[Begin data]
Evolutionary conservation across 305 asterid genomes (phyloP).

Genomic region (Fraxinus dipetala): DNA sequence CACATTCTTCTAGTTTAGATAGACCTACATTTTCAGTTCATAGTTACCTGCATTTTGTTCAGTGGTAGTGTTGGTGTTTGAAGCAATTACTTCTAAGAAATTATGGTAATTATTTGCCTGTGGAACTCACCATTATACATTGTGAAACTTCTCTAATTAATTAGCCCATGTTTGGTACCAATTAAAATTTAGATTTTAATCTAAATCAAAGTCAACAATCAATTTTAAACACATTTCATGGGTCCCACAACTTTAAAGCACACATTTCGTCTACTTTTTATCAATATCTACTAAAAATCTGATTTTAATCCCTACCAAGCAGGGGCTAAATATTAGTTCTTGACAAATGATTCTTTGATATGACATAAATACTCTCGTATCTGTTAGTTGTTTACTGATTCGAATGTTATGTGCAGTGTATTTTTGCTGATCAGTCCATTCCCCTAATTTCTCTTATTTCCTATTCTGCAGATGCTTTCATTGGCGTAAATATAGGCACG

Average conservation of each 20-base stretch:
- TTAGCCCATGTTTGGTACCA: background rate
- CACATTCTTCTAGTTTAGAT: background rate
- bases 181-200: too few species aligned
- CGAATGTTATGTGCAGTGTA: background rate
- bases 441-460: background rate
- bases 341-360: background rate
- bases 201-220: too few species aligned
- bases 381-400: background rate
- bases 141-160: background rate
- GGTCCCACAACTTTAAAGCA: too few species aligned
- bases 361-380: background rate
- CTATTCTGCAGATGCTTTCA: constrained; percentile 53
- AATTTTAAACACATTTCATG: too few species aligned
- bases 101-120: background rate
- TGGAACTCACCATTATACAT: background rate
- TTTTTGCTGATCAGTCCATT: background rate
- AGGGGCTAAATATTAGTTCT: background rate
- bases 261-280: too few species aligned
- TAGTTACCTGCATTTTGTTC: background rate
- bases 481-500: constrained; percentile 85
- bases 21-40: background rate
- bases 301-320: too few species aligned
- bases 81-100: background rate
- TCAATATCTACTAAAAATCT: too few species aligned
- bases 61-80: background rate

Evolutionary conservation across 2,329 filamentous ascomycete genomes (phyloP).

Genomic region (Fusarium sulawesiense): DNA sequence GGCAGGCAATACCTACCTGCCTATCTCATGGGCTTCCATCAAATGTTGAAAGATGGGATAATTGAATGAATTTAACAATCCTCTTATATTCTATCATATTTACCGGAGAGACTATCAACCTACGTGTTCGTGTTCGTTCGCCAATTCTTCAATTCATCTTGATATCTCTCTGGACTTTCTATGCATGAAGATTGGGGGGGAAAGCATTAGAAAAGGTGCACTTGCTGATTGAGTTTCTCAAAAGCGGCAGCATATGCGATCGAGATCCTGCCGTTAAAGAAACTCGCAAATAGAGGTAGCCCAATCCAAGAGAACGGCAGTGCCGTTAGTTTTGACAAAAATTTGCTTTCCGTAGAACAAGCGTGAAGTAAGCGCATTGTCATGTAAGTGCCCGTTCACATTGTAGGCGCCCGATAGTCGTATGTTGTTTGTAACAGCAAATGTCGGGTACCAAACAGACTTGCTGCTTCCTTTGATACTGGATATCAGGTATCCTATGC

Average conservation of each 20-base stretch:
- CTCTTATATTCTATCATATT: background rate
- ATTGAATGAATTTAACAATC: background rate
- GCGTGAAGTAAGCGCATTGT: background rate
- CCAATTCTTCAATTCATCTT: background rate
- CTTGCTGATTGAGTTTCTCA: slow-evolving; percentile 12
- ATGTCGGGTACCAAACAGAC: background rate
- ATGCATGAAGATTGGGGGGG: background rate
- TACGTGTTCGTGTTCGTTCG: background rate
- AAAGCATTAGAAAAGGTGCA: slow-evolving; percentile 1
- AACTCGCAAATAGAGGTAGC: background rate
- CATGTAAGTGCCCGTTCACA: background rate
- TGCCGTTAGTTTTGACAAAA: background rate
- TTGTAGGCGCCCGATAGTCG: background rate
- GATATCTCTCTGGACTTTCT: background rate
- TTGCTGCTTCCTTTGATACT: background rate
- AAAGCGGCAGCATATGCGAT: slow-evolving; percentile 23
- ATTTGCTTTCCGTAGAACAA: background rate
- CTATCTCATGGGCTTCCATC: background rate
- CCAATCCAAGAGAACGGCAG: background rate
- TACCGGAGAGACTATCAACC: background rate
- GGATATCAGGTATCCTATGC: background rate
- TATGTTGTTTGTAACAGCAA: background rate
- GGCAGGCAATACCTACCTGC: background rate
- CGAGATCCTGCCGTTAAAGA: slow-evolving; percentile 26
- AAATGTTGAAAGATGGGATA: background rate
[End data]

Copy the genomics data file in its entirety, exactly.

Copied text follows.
Evolutionary conservation across 305 asterid genomes (phyloP).

Genomic region (Fraxinus dipetala): DNA sequence CACATTCTTCTAGTTTAGATAGACCTACATTTTCAGTTCATAGTTACCTGCATTTTGTTCAGTGGTAGTGTTGGTGTTTGAAGCAATTACTTCTAAGAAATTATGGTAATTATTTGCCTGTGGAACTCACCATTATACATTGTGAAACTTCTCTAATTAATTAGCCCATGTTTGGTACCAATTAAAATTTAGATTTTAATCTAAATCAAAGTCAACAATCAATTTTAAACACATTTCATGGGTCCCACAACTTTAAAGCACACATTTCGTCTACTTTTTATCAATATCTACTAAAAATCTGATTTTAATCCCTACCAAGCAGGGGCTAAATATTAGTTCTTGACAAATGATTCTTTGATATGACATAAATACTCTCGTATCTGTTAGTTGTTTACTGATTCGAATGTTATGTGCAGTGTATTTTTGCTGATCAGTCCATTCCCCTAATTTCTCTTATTTCCTATTCTGCAGATGCTTTCATTGGCGTAAATATAGGCACG

Average conservation of each 20-base stretch:
- TTAGCCCATGTTTGGTACCA: background rate
- CACATTCTTCTAGTTTAGAT: background rate
- bases 181-200: too few species aligned
- CGAATGTTATGTGCAGTGTA: background rate
- bases 441-460: background rate
- bases 341-360: background rate
- bases 201-220: too few species aligned
- bases 381-400: background rate
- bases 141-160: background rate
- GGTCCCACAACTTTAAAGCA: too few species aligned
- bases 361-380: background rate
- CTATTCTGCAGATGCTTTCA: constrained; percentile 53
- AATTTTAAACACATTTCATG: too few species aligned
- bases 101-120: background rate
- TGGAACTCACCATTATACAT: background rate
- TTTTTGCTGATCAGTCCATT: background rate
- AGGGGCTAAATATTAGTTCT: background rate
- bases 261-280: too few species aligned
- TAGTTACCTGCATTTTGTTC: background rate
- bases 481-500: constrained; percentile 85
- bases 21-40: background rate
- bases 301-320: too few species aligned
- bases 81-100: background rate
- TCAATATCTACTAAAAATCT: too few species aligned
- bases 61-80: background rate

Evolutionary conservation across 2,329 filamentous ascomycete genomes (phyloP).

Genomic region (Fusarium sulawesiense): DNA sequence GGCAGGCAATACCTACCTGCCTATCTCATGGGCTTCCATCAAATGTTGAAAGATGGGATAATTGAATGAATTTAACAATCCTCTTATATTCTATCATATTTACCGGAGAGACTATCAACCTACGTGTTCGTGTTCGTTCGCCAATTCTTCAATTCATCTTGATATCTCTCTGGACTTTCTATGCATGAAGATTGGGGGGGAAAGCATTAGAAAAGGTGCACTTGCTGATTGAGTTTCTCAAAAGCGGCAGCATATGCGATCGAGATCCTGCCGTTAAAGAAACTCGCAAATAGAGGTAGCCCAATCCAAGAGAACGGCAGTGCCGTTAGTTTTGACAAAAATTTGCTTTCCGTAGAACAAGCGTGAAGTAAGCGCATTGTCATGTAAGTGCCCGTTCACATTGTAGGCGCCCGATAGTCGTATGTTGTTTGTAACAGCAAATGTCGGGTACCAAACAGACTTGCTGCTTCCTTTGATACTGGATATCAGGTATCCTATGC

Average conservation of each 20-base stretch:
- CTCTTATATTCTATCATATT: background rate
- ATTGAATGAATTTAACAATC: background rate
- GCGTGAAGTAAGCGCATTGT: background rate
- CCAATTCTTCAATTCATCTT: background rate
- CTTGCTGATTGAGTTTCTCA: slow-evolving; percentile 12
- ATGTCGGGTACCAAACAGAC: background rate
- ATGCATGAAGATTGGGGGGG: background rate
- TACGTGTTCGTGTTCGTTCG: background rate
- AAAGCATTAGAAAAGGTGCA: slow-evolving; percentile 1
- AACTCGCAAATAGAGGTAGC: background rate
- CATGTAAGTGCCCGTTCACA: background rate
- TGCCGTTAGTTTTGACAAAA: background rate
- TTGTAGGCGCCCGATAGTCG: background rate
- GATATCTCTCTGGACTTTCT: background rate
- TTGCTGCTTCCTTTGATACT: background rate
- AAAGCGGCAGCATATGCGAT: slow-evolving; percentile 23
- ATTTGCTTTCCGTAGAACAA: background rate
- CTATCTCATGGGCTTCCATC: background rate
- CCAATCCAAGAGAACGGCAG: background rate
- TACCGGAGAGACTATCAACC: background rate
- GGATATCAGGTATCCTATGC: background rate
- TATGTTGTTTGTAACAGCAA: background rate
- GGCAGGCAATACCTACCTGC: background rate
- CGAGATCCTGCCGTTAAAGA: slow-evolving; percentile 26
- AAATGTTGAAAGATGGGATA: background rate